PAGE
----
Whether 2021 was the beginning of the end for one of the modern game's greatest eras or just a temporary blip is one of this season's most fascinating questions. And after sticking with the Tigers a lot longer than many others last year, it won't surprise I think they're again a definite flag chance. In doing so, I'm putting much stock in the frankly ridiculous injury catalogue from last year which saw up to 10 key players miss an average of 10 games each, and choosing to largely ignore just two wins in the last 10 games, when the Tigers basically worked out the gig was up (for that season at least). With the third-oldest list in 2022, Richmond will need much better treatment at the hands of the injury gods, but you've only got to scan a list of names still including the likes of Dustin Martin, Jack Riewoldt, Tom Lynch, Trent Cotchin, Kane Lambert, Dion Prestia, Dylan Grimes, Shai Bolton, Shane Edwards and Jaidyn Short to know these guys are still more than capable.


The disastrous nature of the Power's defeat in last year's preliminary final against the Western Bulldogs provides a handy rationale for jumping off Ken Hinkley's team in 2022, but like fellow contemporary finalist Brisbane, it's not necessarily that simple. Yes, Port chose the worst possible occasion to produce a "Barry Crocker," but they've also taken the direct route to the last two preliminaries, losing the other by just a kick. Two "ifs" are crucial in 2022, however; a midfield with plenty of cream on top in Brownlow medallist Ollie Wines, Travis Boak etc. finding more consistent support from names like Zak Butters, Zavier Duursma and Connor Rozee, and still more goalkicking support for Charlie Dixon, from whom a big finals performance shouldn't have to be non-negotiable. Many will be tempted to think the Power has already blown its flag chance, but they said that about Port in the lead-up to their 2004 triumph, too.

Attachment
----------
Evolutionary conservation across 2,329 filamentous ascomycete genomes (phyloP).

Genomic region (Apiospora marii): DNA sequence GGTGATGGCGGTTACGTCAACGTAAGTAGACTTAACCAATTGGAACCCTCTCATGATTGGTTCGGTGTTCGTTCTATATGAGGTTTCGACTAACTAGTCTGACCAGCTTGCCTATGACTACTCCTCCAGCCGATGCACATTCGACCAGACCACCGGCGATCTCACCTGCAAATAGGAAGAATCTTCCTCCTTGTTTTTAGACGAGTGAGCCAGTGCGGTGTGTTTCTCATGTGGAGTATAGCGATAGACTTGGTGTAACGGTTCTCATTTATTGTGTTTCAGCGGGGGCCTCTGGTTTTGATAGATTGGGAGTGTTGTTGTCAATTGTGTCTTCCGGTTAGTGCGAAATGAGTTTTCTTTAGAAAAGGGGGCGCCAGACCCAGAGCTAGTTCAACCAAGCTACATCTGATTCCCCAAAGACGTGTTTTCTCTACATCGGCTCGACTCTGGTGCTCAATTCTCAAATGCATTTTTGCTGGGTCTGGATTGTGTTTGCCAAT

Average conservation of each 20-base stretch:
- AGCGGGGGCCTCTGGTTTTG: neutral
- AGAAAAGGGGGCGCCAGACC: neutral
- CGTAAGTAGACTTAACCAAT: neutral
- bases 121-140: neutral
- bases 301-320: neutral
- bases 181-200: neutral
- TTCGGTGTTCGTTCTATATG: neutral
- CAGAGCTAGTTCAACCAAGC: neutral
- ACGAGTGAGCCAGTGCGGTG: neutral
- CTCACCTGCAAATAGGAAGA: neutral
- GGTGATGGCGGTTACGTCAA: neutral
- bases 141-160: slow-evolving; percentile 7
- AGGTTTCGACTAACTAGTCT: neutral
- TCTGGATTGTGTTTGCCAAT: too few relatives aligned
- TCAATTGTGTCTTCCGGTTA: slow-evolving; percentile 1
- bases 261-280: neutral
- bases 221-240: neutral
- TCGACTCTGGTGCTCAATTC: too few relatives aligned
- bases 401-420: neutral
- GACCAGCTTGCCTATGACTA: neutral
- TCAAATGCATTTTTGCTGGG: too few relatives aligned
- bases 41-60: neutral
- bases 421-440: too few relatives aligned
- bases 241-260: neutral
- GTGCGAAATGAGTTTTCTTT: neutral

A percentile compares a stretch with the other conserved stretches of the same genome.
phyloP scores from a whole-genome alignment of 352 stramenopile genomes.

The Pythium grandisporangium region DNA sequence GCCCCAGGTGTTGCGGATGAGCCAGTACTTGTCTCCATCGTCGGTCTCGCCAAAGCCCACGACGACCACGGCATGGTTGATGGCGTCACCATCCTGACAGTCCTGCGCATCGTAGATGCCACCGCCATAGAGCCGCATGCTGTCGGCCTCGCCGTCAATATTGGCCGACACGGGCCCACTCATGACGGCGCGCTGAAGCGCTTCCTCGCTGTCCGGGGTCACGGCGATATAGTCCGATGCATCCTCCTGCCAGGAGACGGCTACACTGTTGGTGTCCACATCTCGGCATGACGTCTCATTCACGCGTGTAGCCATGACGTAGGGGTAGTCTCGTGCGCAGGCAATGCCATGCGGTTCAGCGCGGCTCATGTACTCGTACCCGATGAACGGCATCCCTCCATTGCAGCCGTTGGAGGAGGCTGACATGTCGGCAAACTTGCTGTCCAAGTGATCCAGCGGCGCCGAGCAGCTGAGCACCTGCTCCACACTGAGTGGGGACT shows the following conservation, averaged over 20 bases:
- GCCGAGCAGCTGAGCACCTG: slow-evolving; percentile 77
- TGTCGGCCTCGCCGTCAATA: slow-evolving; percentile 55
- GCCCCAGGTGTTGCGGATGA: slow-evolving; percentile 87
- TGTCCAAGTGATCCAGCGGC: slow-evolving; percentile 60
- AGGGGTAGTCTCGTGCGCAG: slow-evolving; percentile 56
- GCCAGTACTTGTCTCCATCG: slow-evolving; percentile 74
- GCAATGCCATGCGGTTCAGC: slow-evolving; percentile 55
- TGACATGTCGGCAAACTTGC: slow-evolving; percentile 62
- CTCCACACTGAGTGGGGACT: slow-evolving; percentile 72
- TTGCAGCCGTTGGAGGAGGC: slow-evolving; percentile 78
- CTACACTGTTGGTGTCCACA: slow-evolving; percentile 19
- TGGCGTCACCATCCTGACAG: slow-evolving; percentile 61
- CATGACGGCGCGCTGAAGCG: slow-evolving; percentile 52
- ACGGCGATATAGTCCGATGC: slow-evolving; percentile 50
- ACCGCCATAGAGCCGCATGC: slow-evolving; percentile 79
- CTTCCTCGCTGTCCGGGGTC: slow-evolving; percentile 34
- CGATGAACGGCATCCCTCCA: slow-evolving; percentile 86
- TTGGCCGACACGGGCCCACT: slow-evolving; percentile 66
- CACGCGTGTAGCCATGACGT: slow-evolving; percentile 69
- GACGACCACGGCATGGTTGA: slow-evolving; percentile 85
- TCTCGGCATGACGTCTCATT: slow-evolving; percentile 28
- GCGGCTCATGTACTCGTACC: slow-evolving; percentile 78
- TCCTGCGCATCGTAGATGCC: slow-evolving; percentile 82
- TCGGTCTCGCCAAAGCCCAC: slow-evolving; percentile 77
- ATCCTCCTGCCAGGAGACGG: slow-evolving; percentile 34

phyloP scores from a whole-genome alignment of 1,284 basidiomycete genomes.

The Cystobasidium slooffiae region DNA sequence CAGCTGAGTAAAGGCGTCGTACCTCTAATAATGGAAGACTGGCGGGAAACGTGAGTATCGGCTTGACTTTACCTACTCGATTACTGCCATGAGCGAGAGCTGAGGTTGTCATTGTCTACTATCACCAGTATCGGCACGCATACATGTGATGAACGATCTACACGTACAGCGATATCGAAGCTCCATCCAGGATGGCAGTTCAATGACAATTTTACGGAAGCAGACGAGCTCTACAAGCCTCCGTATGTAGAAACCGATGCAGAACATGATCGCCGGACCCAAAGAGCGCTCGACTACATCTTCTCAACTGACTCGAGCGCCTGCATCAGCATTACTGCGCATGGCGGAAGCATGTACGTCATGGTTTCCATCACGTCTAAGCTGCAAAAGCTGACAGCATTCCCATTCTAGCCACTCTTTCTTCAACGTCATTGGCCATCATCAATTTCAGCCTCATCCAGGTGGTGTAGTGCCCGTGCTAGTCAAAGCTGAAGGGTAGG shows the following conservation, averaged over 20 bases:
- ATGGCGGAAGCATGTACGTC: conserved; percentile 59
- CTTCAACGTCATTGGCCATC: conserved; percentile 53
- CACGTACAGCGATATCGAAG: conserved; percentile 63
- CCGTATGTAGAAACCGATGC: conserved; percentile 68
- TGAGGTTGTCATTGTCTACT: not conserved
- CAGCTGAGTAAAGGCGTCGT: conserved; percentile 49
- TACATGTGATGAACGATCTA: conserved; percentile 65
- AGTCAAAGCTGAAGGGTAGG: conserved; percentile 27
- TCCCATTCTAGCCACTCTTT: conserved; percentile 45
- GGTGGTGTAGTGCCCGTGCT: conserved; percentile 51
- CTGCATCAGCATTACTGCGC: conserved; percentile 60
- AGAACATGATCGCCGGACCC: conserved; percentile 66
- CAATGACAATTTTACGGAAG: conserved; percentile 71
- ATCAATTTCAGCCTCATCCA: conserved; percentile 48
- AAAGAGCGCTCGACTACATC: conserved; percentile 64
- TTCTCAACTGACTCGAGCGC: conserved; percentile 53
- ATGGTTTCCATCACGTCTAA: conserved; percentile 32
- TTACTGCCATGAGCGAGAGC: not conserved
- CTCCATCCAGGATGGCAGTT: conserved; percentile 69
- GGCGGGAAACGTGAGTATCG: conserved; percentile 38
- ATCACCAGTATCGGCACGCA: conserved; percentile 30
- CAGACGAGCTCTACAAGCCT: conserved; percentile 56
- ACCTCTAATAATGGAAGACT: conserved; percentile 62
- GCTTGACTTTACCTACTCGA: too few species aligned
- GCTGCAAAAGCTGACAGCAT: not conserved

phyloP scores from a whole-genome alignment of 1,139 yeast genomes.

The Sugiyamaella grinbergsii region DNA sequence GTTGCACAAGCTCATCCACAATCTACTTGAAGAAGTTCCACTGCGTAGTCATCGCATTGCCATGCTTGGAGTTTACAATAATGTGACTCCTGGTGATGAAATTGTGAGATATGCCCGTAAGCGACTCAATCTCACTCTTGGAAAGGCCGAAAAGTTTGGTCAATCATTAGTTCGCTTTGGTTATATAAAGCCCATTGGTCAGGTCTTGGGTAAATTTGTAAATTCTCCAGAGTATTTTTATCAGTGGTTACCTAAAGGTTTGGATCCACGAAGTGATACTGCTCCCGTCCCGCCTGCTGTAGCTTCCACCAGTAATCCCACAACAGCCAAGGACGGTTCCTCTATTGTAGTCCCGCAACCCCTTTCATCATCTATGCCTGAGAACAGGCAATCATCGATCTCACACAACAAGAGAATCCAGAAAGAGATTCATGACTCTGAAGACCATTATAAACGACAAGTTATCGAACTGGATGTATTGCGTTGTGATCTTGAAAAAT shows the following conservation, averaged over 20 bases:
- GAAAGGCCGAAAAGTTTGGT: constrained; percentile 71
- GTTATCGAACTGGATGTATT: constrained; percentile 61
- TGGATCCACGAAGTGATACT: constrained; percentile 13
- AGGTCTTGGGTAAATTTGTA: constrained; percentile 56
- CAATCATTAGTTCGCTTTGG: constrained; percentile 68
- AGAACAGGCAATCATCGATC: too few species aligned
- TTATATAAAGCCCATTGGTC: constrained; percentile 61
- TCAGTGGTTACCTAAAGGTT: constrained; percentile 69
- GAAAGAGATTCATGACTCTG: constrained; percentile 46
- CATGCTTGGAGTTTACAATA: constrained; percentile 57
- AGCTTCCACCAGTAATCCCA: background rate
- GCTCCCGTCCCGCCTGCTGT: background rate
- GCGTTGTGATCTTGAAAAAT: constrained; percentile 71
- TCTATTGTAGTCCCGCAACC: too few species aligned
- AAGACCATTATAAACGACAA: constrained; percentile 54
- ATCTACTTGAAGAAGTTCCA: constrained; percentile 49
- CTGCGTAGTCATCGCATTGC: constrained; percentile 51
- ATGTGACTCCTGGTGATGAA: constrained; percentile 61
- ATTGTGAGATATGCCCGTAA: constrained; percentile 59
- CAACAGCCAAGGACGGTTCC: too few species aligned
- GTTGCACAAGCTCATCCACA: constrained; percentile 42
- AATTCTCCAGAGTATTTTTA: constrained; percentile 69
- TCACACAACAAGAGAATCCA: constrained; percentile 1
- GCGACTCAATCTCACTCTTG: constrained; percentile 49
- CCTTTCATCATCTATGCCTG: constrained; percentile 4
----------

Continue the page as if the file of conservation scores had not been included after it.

In years to come, people may look at a finish of seventh for the Swans last year and wonder what all the fuss was about. But boy, was it a fine line. A final term 2.7 and one-point elimination final loss to GWS was a massive self-inflicted wound, and while, yes, I championed Sydney much of last year, tipping them to make the eight, I still think it could have been considerably more. I really like the balance of the Swans' list -- particularly those precocious kids like Errol Gulden, Justin McInerney, James Rowbottom, Sam Wicks, Chad Warner, Hayden McLean and Logan McDonald. They're a great foil for the next tier of Will Hayward, Oliver Florent and Callum Mills, and the star class of Tom Papley, Isaac Heeney, Josh Kennedy, Lance Franklin, Dane Rampe, Jake Lloyd, Luke Parker etc. is considerable. The Swans also play an intoxicating, quick brand, which hits the scoreboard hard and ranked third for points scored in 2021. I think they are a serious flag chance this year.


The other two finalists in 2022 are anyone's guess, though Essendon perhaps deserves favouritism to get there, despite a markedly tougher draw than last year. Carlton's resurgence seems to have more "teeth" to it now, also, and I do think one potential bolter could actually be Hawthorn under new coach Sam Mitchell.

The Hawks still have some very handy top end talent, they'll get back a couple of crucial parts of the equation in James Sicily and Jack Gunston, and I liked the way they finished off last year with five wins and two draws in the last 11 games, including wins over finalists in Sydney, GWS, Brisbane and the Western Bulldogs.

Sliders? Well, I've stuck with Geelong a long time now, but the emphatic nature of their two finals defeats last season worried me, as does their continued senior citizen status, with no fewer than a dozen players aged 30 or older before the new season even starts. Geelong has now gone in win-loss terms 2-4, 3-3, 2-3, 2-3 at the end of the past four seasons. It's not a good sign.

And West Coast has surely had the pre-season from hell, coming after their fortunes already appeared to be on the decline. It would be a major surprise were the Eagles to even hold their ground this season, particularly when it appears so many of their rivals are headed in the opposite direction.

Who knows? Perhaps nominating even a good half-dozen genuine AFL premiership chances in 2022 is being too conservative. And that, surely, for the competition, is a good thing.

You can read more of Rohan Connolly's work at FOOTYOLOGY.com.au